High-throughput RNAi in Caenorhabditis elegans: Genome-wide screens and functional genomics

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72 Citations (Scopus)

Abstract

The phenomenon of RNA-mediated interference (RNAi) was first discovered in the nematode Caenorhabditis elegans, in which introduction of double-stranded RNA causes specific inactivation of genes with corresponding sequences. Technical advances in RNAi methodology and the availability of the complete genome sequence have enabled the high-throughput, genome-wide RNAi analysis of this organism. Several groups have used large-scale RNAi to systematically examine every C. elegans gene for knock-down phenotypes, providing basal information to be mined in more detailed studies. Now, in addition to functional genomic RNAi analyses, high-throughput RNAi is also routinely used for rapid, genome-wide screens for genes involved in specific biological processes. The integration of high-throughput RNAi experiments with other large-scale data, such as DNA microarrays and protein-protein interaction maps, enhances the speed and reliability of such screens. The accumulation of RNAi phenotype data dramatically accelerates our understanding of this organism at the genetic level.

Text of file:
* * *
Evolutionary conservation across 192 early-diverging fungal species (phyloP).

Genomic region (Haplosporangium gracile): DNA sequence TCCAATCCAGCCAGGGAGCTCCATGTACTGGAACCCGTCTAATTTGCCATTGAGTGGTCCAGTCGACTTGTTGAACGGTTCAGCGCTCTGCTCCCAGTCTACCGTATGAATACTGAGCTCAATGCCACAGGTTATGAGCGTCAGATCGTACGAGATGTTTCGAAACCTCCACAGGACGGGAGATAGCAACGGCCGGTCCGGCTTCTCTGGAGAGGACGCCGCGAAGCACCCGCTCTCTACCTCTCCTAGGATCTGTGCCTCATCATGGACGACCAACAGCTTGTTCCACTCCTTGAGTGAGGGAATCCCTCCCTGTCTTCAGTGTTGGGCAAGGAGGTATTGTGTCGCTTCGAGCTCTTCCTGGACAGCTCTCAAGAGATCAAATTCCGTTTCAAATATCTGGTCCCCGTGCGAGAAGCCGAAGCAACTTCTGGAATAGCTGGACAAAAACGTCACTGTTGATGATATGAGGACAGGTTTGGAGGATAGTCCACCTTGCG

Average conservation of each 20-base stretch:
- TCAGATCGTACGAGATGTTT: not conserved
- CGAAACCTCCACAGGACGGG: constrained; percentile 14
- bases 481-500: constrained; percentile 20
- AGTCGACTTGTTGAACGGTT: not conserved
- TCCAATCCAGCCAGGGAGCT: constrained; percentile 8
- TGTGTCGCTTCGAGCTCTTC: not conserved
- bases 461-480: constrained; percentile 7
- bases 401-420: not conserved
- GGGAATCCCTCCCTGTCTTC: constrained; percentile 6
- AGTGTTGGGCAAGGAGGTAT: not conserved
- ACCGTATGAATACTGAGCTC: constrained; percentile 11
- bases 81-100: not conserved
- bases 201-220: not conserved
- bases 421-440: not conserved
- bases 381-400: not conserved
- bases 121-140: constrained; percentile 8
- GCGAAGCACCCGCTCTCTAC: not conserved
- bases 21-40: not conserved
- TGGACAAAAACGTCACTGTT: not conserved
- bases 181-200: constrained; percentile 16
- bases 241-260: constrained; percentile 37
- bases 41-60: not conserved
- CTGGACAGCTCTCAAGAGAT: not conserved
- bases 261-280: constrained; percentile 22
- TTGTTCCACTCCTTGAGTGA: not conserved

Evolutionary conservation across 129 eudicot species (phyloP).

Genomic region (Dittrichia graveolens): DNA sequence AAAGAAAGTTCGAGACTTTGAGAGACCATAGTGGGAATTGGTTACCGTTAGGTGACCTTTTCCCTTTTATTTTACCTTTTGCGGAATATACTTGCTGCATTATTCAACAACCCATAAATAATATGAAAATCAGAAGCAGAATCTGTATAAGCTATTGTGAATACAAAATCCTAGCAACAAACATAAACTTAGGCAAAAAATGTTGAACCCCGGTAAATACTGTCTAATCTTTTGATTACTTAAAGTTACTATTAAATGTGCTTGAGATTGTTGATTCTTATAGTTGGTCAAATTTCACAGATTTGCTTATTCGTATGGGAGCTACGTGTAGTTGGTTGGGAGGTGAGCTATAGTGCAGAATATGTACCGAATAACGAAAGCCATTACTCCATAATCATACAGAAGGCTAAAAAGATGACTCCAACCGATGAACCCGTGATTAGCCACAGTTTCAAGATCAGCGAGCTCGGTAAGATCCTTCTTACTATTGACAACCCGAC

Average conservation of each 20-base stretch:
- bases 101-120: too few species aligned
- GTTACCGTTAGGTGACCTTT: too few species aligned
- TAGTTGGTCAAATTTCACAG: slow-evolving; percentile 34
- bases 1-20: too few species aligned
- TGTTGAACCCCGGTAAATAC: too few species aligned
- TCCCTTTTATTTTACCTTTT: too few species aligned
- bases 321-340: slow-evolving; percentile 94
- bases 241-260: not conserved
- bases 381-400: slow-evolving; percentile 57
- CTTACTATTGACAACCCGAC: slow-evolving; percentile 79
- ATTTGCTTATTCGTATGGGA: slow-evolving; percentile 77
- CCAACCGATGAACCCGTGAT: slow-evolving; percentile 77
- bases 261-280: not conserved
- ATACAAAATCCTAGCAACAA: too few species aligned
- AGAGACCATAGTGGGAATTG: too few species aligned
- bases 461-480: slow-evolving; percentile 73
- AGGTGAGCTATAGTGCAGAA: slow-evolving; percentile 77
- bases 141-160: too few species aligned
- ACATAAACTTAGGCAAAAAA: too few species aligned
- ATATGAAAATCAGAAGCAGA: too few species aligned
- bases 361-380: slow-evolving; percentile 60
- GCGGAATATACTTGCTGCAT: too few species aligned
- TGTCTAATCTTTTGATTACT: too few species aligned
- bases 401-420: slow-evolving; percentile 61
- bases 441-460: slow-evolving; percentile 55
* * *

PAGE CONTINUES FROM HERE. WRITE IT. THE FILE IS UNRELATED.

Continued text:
Original languageEnglish
Pages (from-to)81-91
Number of pages11
JournalDifferentiation
Volume72
Issue number2-3
DOIs
Publication statusPublished - 2004 Mar
Externally publishedYes

Keywords

  • C. elegans
  • Functional genomics
  • RNAi

ASJC Scopus subject areas

  • Molecular Biology
  • Developmental Biology
  • Cell Biology
  • Cancer Research

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